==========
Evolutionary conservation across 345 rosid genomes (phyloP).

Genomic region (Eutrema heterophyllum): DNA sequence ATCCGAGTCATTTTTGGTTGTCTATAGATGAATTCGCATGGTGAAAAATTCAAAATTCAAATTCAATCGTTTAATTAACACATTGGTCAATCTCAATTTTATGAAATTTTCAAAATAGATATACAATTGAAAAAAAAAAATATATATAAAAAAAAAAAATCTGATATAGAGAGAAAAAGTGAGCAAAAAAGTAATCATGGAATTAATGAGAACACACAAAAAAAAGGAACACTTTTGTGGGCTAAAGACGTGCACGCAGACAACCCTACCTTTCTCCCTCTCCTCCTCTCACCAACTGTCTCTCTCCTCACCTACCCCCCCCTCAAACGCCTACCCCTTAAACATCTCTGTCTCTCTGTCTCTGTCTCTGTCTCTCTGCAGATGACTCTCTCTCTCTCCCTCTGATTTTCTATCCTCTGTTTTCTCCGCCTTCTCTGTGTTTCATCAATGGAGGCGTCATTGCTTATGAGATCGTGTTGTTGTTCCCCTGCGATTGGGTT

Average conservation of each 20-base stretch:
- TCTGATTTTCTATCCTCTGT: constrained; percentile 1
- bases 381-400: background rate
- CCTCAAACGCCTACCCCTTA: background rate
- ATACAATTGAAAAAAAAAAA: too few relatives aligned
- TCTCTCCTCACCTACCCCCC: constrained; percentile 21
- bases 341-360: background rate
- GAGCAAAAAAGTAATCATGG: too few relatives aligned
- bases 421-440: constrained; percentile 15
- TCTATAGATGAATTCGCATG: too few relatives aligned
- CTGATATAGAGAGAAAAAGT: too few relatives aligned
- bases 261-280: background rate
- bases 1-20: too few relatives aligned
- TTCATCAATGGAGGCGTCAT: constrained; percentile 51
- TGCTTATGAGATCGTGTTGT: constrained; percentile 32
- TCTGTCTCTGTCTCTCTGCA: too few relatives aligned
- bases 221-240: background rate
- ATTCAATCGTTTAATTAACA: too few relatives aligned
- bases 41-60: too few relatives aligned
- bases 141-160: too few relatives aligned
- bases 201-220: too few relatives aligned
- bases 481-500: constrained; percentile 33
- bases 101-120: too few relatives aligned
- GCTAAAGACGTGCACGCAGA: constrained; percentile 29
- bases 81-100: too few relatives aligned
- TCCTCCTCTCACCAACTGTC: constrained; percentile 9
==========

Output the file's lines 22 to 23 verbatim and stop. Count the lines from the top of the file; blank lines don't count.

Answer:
- bases 141-160: too few relatives aligned
- bases 201-220: too few relatives aligned